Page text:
With the 2018 FIFA World Cup just finished, football has been the subject of conversations worldwide. Every nation has its own expressions and you don’t have to be a passionate football fan to understand them.
Some football idioms have become part of everyday language, although not everyone knows that they originated on the football pitch.
Let’s take a look at some of the common expressions that are well known in some countries:
Opinions on the history of football in Germany vary, but the most common conception is that it was first played on German ground in 1874, when the German teacher Konrad Koch introduced the game after a visit to England.
Immer am Ball bleiben – translates literally as ‘stick to the ball’. This sentence is used frequently to encourage someone to not give up. For example, if you tell your friends that you didn’t get the job you were hoping for, they might say “Immer am Ball bleiben!” Originally, this idiom describes the advantage of ball possession during the match.
Halt den Ball flach – translates literally as ‘keep the ball low’. This is used to warn someone to be cautious. If someone has overly high and unrealistic standards or expectations, they may be told, “Halt den Ball flach!” In play keeping the ball low gives more skilful and proficient ball control.
Schland – this is an abbreviation for Deutschland (Germany) and, therefore, is difficult to translate. The word is mainly used during the World Cup or the European Championship and it stands for the party mood combined with patriotism during championships. It usually goes hand-in-hand with the public display of a German flag.
Former German TV-host Stefan Raab is the official originator and patent holder of the term. He first used it during the 2002 World Cup, but it only gained nationwide popularity during subsequent World Cups. A journalist described ‘Schland’ as ‘collective national euphoria during major football events’.
Es müllert wieder – translates literally as “it muellers again”, what probably doesn’t make any more sense to non-German speakers than the original expression. That’s because ‘müllert’ is derived from the name of German national player, Thomas Müller. He has a unique style of play with unexpected moves and manages to find solutions, even if it seems impossible. Whenever he scores a goal, fans say “es müllert wieder”.
As home to the worldwide first football club Sheffield FC formed in 1843, England is commonly known as the motherland of football.
Being on the ball – the terminology is close to the German expression “am Ball bleiben” but this has a different meaning. It means being fully aware of everything that is going on around you. The expression originates in the players following the ball with their eyes, so they’re prepared when it is passed to them.
Handbags – this describes a harmless fight between two or more players. The use of this term refers to a woman’s handbag implies that the players fight like women, i.e. it is not serious or dangerous. While it’s strictly ‘PC’ (politically correct) or not, it is frequently used by English sports commentators to trivialise spats on the field.
Christmas tree – this is a defensive formation, otherwise known as 4-3-2-1 (four defenders – three central midfielders – two attacking midfielders – one striker). This formation got its name because of its shape: from an aerial view, it looks like a Christmas tree.
Howler – a word that is frequently shouted by English spectators at football games. It is used for someone making silly and, in the eyes of the spectators, maybe also amusing mistakes.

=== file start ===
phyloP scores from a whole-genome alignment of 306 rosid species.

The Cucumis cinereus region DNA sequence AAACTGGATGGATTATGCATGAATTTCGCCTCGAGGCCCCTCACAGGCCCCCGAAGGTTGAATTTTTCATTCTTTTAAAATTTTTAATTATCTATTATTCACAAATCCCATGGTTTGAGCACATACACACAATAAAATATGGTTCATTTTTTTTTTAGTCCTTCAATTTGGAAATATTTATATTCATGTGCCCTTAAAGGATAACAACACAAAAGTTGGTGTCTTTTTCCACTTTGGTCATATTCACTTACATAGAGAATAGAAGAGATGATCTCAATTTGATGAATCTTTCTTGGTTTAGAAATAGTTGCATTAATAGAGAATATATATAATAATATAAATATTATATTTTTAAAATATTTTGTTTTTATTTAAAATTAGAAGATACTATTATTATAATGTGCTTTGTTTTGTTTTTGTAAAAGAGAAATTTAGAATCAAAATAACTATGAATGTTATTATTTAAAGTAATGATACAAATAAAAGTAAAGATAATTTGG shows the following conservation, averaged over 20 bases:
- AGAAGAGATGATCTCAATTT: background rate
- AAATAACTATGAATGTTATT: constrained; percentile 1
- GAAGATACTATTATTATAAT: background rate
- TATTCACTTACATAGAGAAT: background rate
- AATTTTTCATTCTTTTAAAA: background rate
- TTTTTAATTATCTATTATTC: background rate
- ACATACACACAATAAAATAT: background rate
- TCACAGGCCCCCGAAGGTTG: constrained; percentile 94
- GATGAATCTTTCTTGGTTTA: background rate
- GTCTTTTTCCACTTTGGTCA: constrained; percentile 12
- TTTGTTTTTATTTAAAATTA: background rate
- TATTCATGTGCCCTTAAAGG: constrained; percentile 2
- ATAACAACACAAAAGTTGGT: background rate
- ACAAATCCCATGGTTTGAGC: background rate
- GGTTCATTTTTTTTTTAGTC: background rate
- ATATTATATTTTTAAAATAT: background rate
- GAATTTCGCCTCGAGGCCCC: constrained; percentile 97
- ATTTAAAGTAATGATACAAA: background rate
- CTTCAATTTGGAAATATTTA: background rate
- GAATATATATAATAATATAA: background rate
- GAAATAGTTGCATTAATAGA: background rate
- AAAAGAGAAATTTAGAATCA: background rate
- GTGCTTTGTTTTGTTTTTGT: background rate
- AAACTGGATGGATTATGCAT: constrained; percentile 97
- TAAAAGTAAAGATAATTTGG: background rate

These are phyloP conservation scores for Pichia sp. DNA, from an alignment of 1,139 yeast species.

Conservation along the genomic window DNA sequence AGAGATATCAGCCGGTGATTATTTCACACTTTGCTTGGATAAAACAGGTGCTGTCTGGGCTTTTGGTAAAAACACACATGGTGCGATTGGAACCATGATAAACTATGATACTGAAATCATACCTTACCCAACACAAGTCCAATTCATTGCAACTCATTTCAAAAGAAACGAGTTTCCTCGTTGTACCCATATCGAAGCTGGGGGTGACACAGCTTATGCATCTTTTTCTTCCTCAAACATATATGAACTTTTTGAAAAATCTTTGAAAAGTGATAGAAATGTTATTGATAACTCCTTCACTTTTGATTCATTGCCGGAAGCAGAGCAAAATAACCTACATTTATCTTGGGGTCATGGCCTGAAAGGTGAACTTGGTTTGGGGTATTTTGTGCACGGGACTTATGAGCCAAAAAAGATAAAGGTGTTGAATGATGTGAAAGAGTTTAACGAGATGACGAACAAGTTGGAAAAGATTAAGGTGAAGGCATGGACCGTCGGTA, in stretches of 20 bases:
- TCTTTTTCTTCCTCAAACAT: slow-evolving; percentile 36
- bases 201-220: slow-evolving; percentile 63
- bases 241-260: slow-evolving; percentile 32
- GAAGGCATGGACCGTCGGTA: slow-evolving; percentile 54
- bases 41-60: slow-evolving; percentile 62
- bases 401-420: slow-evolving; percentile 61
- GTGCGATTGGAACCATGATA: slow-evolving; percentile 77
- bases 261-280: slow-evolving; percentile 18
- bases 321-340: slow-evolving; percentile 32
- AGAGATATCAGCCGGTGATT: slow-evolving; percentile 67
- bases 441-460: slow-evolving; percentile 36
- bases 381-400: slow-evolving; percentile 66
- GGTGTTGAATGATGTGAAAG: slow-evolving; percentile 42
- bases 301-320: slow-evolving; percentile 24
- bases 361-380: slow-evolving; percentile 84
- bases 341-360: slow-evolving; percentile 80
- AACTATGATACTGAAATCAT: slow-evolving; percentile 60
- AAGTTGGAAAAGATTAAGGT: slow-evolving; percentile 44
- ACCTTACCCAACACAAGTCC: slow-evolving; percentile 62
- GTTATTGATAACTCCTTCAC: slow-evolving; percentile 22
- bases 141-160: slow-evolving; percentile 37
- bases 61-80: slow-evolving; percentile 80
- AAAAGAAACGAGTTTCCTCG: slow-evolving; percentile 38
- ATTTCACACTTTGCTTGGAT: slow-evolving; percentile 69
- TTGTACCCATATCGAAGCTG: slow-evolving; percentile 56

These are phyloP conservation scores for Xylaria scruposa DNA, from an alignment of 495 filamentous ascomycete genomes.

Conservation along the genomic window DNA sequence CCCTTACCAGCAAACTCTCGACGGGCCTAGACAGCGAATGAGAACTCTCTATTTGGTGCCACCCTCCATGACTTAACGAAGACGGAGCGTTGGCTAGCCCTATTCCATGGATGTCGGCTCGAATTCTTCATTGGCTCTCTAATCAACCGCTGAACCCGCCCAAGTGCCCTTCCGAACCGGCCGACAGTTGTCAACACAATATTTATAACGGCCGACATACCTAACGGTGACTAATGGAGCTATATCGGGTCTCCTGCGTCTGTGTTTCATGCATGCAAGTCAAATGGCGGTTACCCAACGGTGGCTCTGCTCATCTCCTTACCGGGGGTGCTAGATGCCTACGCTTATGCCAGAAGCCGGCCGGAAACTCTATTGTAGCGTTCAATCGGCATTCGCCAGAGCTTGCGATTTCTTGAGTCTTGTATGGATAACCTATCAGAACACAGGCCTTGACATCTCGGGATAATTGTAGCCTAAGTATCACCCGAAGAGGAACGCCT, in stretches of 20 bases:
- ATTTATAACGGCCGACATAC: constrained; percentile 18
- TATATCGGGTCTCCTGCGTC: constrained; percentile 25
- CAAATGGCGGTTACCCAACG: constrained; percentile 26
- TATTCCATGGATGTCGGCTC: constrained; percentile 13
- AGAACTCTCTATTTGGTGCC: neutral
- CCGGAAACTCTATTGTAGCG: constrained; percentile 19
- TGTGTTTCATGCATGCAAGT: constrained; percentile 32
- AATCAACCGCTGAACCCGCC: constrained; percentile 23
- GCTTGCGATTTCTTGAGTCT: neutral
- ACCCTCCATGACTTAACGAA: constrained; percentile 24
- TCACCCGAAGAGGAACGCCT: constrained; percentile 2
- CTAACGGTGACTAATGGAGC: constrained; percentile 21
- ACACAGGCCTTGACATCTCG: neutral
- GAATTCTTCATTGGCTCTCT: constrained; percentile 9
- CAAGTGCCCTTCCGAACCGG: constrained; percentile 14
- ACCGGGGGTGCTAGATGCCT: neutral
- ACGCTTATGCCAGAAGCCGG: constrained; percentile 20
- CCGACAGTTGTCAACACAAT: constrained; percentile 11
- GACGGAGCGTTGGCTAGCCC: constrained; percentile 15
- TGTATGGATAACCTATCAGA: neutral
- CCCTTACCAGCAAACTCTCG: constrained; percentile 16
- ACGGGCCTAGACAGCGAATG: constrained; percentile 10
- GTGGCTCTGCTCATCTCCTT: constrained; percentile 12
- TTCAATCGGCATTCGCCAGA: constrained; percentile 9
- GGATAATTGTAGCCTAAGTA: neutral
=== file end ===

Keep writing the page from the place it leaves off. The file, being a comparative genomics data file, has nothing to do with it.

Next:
Some football related terms have found their way into the daily use on an international basis.
Yellow/Red Card (EN) – Gelbe/Rote Karte (DE)
Showing a player a yellow card means giving a warning, a red card means a sending-off. In a non-sports environment, the cards are usually not shown, but is used as a verbal warning. Colloquially, a yellow card is an informal warning and a red card signifies that a border was crossed.
Half-time (EN) – Halbzeit (DE)
When half the game is over the players take a break. This is applied in all kinds of situations – in the workplace and socially, when a break is called for.
To score an own goal (EN) – Ein Eigentor schießen (DE)
It’s often used if someone takes an action that actually has the opposite effect to what is required.
Game plan (EN) – Spielplan/Schlachtplan (DE)
The coach shares a game plan with the team before a match – it is a tactical approach to the game with the intention to win. In a non-sports context, any plan with a set goal is also referred to as game plan.
Football has supplanted hockey as Russia’s most popular sport.
гол в раздевалку (gol w rasdewalku) – translates as ‘goal in the changing room’. This expression is used for a goal that is scored in the last minutes of the first half-time, almost in time which is normally spent in the changing room – but the goal is of course still valid.
бабочка (babotschka) – translates as ‘butterfly’. This is used when the goalkeeper jumps to stop the ball, but fails and lets it in.
судью на мыло (Sudyu na mylo) – translates as ‘Make soap out of the ref!’ The expression dates back to Soviet Russia, where some stray dogs were culled and their fat was processed into soap. It was barbaric and is now applied to a referee who treats one team better than the other.
фуТбол (futból) – the Russian translation of the game football. Several words from everyday life stem from this word, such as ФУТБОЛКА (futbólka), the Russian term for T-shirt. This is because the football players in the 1920s were the first Russians to wear T-Shirts during their matches.
Every country has their own idiomatic expressions, so this list could go on forever. The country-specific terms or expressions show that despite the rivalry, football and its language connects people worldwide.